In 1979, good laboratory practice (GLP) regulations became effective under 21 Code of Federal Regulations (CFR) Part 58,1
which apply to all non-clinical safety studies intended to support research permits or marketing authorizations for products
regulated by the US Food and Drug Administration (FDA). Subsequently, during 1979 and 1981, FDA, through its Office of Regulatory
Affairs (ORA), published two critical "Guidance for Industry" documents, namely, "Post Conference Report" and "Questions and
Answers," to ensure proper and consistent interpretation of the regulations by the industry and FDA field investigators.2,3
GLPs were established after FDA inspected several research laboratories during the mid 1970s, which revealed serious problems
with the conduct of safety studies submitted to the agency. The violations included poor record keeping and storage of raw
data; lack of proper personnel training and handling of test facilities; and fraud.4 As a result, it was deemed essential
to establish rules and requirements regulating the conduct of research activities to assure the quality and integrity of the
safety data submitted to FDA.
To apply the fundamental concepts of data quality and integrity, FDA requires that the regulations cover all operations in
facilities conducting non-clinical studies and, most importantly, it requires that all facility operations and procedures
are strictly documented. To monitor the adherence of a research laboratory to GLP regulations, FDA has implemented a programme
of regular inspections and data audits (Compliance Monitoring Program), where proper documentation is a key element to assess
GLP compliance.5 This article aims to introduce some key elements of the application of GLP regulations as a quality system
in the pharmaceutical and biotech industries, and how GLPs are perceived internationally.
Figure 1: Examples of studies covered by G3P regulations.
To promote collaboration and co-ordination of policies among global chemical safety organizations, the Organization for Economic
Co-operation and Development (OECD) adopted FDA regulations and, in 1981, formally recommended the use of GLP principles in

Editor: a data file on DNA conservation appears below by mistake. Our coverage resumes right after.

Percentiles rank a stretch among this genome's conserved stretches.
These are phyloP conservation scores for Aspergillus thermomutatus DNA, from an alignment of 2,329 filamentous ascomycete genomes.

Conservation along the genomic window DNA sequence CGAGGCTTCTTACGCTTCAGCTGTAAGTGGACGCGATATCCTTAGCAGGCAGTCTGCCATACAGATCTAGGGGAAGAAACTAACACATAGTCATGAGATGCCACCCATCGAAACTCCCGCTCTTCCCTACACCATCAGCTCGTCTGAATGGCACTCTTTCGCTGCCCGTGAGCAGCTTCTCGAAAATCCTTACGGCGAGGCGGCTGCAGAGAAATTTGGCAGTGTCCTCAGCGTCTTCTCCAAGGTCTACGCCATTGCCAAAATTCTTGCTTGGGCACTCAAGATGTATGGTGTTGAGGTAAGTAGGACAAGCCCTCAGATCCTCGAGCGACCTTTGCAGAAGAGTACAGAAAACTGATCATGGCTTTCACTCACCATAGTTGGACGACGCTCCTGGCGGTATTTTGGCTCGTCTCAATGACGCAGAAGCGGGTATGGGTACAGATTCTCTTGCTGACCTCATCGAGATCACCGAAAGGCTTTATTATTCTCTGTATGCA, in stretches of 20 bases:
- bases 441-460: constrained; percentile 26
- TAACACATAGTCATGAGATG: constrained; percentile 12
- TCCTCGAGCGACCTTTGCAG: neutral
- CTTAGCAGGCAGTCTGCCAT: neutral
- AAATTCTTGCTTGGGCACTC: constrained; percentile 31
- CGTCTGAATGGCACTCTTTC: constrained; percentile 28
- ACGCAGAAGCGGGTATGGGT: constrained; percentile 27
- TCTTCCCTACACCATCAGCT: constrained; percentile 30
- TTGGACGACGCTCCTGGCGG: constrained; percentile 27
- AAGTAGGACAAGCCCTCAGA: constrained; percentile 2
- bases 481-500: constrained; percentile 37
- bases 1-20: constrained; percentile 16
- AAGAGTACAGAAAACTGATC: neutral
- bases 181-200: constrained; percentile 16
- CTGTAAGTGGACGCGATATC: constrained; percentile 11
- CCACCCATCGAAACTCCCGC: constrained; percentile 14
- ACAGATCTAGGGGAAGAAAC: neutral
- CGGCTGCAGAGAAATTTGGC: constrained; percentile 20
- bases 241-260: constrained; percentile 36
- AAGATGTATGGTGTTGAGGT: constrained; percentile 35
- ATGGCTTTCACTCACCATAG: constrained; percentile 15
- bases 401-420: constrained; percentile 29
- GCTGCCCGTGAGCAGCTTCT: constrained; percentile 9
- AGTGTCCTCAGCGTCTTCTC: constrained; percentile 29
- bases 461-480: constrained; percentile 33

member countries. The objective was "assessment of data generated in the testing of chemicals." Later, OECD members reviewed
and updated the GLP principles to focus on the safety testing of chemicals and, in 1997, issued the Series on Principles of
Good Laboratory Practice and Compliance Monitoring.6 This series consists of documents that provide a practical interpretation
of GLPs regarding key activities in non-clinical testing facilities.
To protect humans and the environment, and to establish mutual recognition of data among countries, in 1986, the European
Union (EU) adopted OECD GLP principles and issued a directive regarding the application of GLP for tests on chemical substances.
The directive covered pharmaceuticals, cosmetics and chemicals such as pesticides and industrial chemicals, typically regulated
in the US by other agencies. This law became a reference point in each EU country for the development of national policies
and directives regarding the subject.
The International Conference on Harmonization (ICH) represents another major co-ordination effort involving the regulators
and the pharmaceutical industries in Europe, the US and Japan. The ICH focusses on the technical requirements of medicinal
products containing new drugs to ensure their safety, efficacy and quality, and harmonizes the requirements for submissions
to facilitate medicine registration in these three regions. Harmonization efforts began in 1993 as part of the agenda for
the second ICH conference, and its guidelines and agreements are continually evolving and being updated.7
Where do GLPs apply?
A statement in 21 CFR Part 58 concerning the applicability of GLP regulations to "all non-clinical laboratory studies that
support or intend to support applications for research or marketing permits for products regulated by FDA" has been the subject
of numerous discussions. The FDA definition of non-clinical laboratory studies as "in vivo or in vitro experiments in which
a test article is studied under laboratory conditions to determine its safety" needed to be clarified. The guidance documents2,3
provided more specific information regarding the regulations. GLPs not only apply to animal toxicology studies (including,
for example, over-dosage studies in target species, tissue accumulation and depletion studies, local and total tolerability,
and irritation studies), but also to all chemical procedures used to characterize a test article and its mixtures, or to determine
its concentration, and to the chemical procedures used to analyse specimens. Therefore, if a laboratory provides analytical
data to support a toxicology study submitted to FDA, then portions of the laboratory, procedures or personnel involved may
be subject to GLP regulations. Conversely, examples of studies that are outside the scope of GLP regulations include those
utilizing human subjects, which are covered by good manufacturing practice (GMP) and good clinical practice (GCP) guidelines,
efficacy studies (covered by GCP guidelines) and basic research (Figure 1).
Part 58 regulations apply to all facility operations, and impact scientific studies through the planning, conduct and reporting
phases.4 They basically encompass:
- a quality assurance unit (QAU)
- management and personnel
- the study director
- facilities and equipment
- standard operating procedures (SOPs)
- laboratory documentation and raw data
- computerized systems
- study planning (protocols and reports).